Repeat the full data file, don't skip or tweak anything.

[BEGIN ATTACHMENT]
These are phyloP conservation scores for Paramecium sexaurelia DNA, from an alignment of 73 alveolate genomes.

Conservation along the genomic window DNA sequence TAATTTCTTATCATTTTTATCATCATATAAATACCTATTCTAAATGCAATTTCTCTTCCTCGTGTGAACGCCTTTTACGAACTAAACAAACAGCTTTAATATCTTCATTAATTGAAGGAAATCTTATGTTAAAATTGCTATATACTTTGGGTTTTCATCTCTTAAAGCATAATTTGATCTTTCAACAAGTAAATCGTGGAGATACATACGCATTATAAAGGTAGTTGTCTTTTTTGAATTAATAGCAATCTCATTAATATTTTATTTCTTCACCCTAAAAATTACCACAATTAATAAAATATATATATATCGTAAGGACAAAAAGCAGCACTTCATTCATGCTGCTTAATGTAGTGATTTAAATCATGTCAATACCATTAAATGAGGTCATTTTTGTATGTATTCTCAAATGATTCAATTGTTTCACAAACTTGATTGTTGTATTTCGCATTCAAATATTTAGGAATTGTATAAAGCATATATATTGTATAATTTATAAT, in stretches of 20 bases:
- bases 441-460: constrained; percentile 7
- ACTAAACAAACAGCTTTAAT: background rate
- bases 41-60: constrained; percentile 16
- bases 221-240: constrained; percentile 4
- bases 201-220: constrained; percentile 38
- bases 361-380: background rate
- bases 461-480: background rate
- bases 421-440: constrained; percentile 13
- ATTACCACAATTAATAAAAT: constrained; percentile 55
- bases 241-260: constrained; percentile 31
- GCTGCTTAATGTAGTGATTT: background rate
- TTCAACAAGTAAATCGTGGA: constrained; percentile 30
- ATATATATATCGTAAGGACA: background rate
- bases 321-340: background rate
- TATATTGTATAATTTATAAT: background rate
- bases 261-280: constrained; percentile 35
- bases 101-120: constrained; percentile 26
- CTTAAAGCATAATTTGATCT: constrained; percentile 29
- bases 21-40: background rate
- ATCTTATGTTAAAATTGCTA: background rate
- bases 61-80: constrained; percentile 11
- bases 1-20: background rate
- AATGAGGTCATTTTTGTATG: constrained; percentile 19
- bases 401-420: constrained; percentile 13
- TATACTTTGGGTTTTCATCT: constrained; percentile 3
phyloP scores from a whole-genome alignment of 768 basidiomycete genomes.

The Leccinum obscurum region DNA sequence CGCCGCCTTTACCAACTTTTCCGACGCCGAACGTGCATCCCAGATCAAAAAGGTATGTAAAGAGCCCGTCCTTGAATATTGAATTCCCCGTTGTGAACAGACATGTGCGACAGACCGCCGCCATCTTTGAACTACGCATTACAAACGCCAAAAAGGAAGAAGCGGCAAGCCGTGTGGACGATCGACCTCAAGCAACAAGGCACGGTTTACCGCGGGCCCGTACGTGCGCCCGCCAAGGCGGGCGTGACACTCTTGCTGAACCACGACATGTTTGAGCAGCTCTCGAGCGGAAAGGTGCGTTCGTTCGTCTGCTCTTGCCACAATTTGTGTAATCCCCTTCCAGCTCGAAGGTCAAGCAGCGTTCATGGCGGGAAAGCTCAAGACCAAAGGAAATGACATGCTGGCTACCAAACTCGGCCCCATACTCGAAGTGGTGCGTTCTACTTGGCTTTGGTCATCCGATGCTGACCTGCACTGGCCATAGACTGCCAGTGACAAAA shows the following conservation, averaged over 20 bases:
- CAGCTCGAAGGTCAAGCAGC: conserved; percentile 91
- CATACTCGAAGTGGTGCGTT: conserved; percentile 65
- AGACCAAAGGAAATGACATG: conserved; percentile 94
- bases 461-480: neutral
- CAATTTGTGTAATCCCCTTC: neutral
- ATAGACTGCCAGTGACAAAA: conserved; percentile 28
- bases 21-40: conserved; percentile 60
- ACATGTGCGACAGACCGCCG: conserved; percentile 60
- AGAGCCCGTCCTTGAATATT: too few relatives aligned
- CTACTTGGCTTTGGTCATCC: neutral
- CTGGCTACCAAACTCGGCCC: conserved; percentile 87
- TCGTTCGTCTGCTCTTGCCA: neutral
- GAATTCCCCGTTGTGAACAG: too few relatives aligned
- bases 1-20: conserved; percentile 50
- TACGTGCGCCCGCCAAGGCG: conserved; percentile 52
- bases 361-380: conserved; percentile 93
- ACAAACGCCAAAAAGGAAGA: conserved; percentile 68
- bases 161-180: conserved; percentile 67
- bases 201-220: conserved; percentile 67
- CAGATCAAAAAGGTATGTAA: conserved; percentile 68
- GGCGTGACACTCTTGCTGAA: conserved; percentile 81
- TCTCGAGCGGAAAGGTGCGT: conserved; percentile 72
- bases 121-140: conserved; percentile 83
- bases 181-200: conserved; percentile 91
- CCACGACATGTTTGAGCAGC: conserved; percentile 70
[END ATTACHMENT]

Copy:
These are phyloP conservation scores for Paramecium sexaurelia DNA, from an alignment of 73 alveolate genomes.

Conservation along the genomic window DNA sequence TAATTTCTTATCATTTTTATCATCATATAAATACCTATTCTAAATGCAATTTCTCTTCCTCGTGTGAACGCCTTTTACGAACTAAACAAACAGCTTTAATATCTTCATTAATTGAAGGAAATCTTATGTTAAAATTGCTATATACTTTGGGTTTTCATCTCTTAAAGCATAATTTGATCTTTCAACAAGTAAATCGTGGAGATACATACGCATTATAAAGGTAGTTGTCTTTTTTGAATTAATAGCAATCTCATTAATATTTTATTTCTTCACCCTAAAAATTACCACAATTAATAAAATATATATATATCGTAAGGACAAAAAGCAGCACTTCATTCATGCTGCTTAATGTAGTGATTTAAATCATGTCAATACCATTAAATGAGGTCATTTTTGTATGTATTCTCAAATGATTCAATTGTTTCACAAACTTGATTGTTGTATTTCGCATTCAAATATTTAGGAATTGTATAAAGCATATATATTGTATAATTTATAAT, in stretches of 20 bases:
- bases 441-460: constrained; percentile 7
- ACTAAACAAACAGCTTTAAT: background rate
- bases 41-60: constrained; percentile 16
- bases 221-240: constrained; percentile 4
- bases 201-220: constrained; percentile 38
- bases 361-380: background rate
- bases 461-480: background rate
- bases 421-440: constrained; percentile 13
- ATTACCACAATTAATAAAAT: constrained; percentile 55
- bases 241-260: constrained; percentile 31
- GCTGCTTAATGTAGTGATTT: background rate
- TTCAACAAGTAAATCGTGGA: constrained; percentile 30
- ATATATATATCGTAAGGACA: background rate
- bases 321-340: background rate
- TATATTGTATAATTTATAAT: background rate
- bases 261-280: constrained; percentile 35
- bases 101-120: constrained; percentile 26
- CTTAAAGCATAATTTGATCT: constrained; percentile 29
- bases 21-40: background rate
- ATCTTATGTTAAAATTGCTA: background rate
- bases 61-80: constrained; percentile 11
- bases 1-20: background rate
- AATGAGGTCATTTTTGTATG: constrained; percentile 19
- bases 401-420: constrained; percentile 13
- TATACTTTGGGTTTTCATCT: constrained; percentile 3
phyloP scores from a whole-genome alignment of 768 basidiomycete genomes.

The Leccinum obscurum region DNA sequence CGCCGCCTTTACCAACTTTTCCGACGCCGAACGTGCATCCCAGATCAAAAAGGTATGTAAAGAGCCCGTCCTTGAATATTGAATTCCCCGTTGTGAACAGACATGTGCGACAGACCGCCGCCATCTTTGAACTACGCATTACAAACGCCAAAAAGGAAGAAGCGGCAAGCCGTGTGGACGATCGACCTCAAGCAACAAGGCACGGTTTACCGCGGGCCCGTACGTGCGCCCGCCAAGGCGGGCGTGACACTCTTGCTGAACCACGACATGTTTGAGCAGCTCTCGAGCGGAAAGGTGCGTTCGTTCGTCTGCTCTTGCCACAATTTGTGTAATCCCCTTCCAGCTCGAAGGTCAAGCAGCGTTCATGGCGGGAAAGCTCAAGACCAAAGGAAATGACATGCTGGCTACCAAACTCGGCCCCATACTCGAAGTGGTGCGTTCTACTTGGCTTTGGTCATCCGATGCTGACCTGCACTGGCCATAGACTGCCAGTGACAAAA shows the following conservation, averaged over 20 bases:
- CAGCTCGAAGGTCAAGCAGC: conserved; percentile 91
- CATACTCGAAGTGGTGCGTT: conserved; percentile 65
- AGACCAAAGGAAATGACATG: conserved; percentile 94
- bases 461-480: neutral
- CAATTTGTGTAATCCCCTTC: neutral
- ATAGACTGCCAGTGACAAAA: conserved; percentile 28
- bases 21-40: conserved; percentile 60
- ACATGTGCGACAGACCGCCG: conserved; percentile 60
- AGAGCCCGTCCTTGAATATT: too few relatives aligned
- CTACTTGGCTTTGGTCATCC: neutral
- CTGGCTACCAAACTCGGCCC: conserved; percentile 87
- TCGTTCGTCTGCTCTTGCCA: neutral
- GAATTCCCCGTTGTGAACAG: too few relatives aligned
- bases 1-20: conserved; percentile 50
- TACGTGCGCCCGCCAAGGCG: conserved; percentile 52
- bases 361-380: conserved; percentile 93
- ACAAACGCCAAAAAGGAAGA: conserved; percentile 68
- bases 161-180: conserved; percentile 67
- bases 201-220: conserved; percentile 67
- CAGATCAAAAAGGTATGTAA: conserved; percentile 68
- GGCGTGACACTCTTGCTGAA: conserved; percentile 81
- TCTCGAGCGGAAAGGTGCGT: conserved; percentile 72
- bases 121-140: conserved; percentile 83
- bases 181-200: conserved; percentile 91
- CCACGACATGTTTGAGCAGC: conserved; percentile 70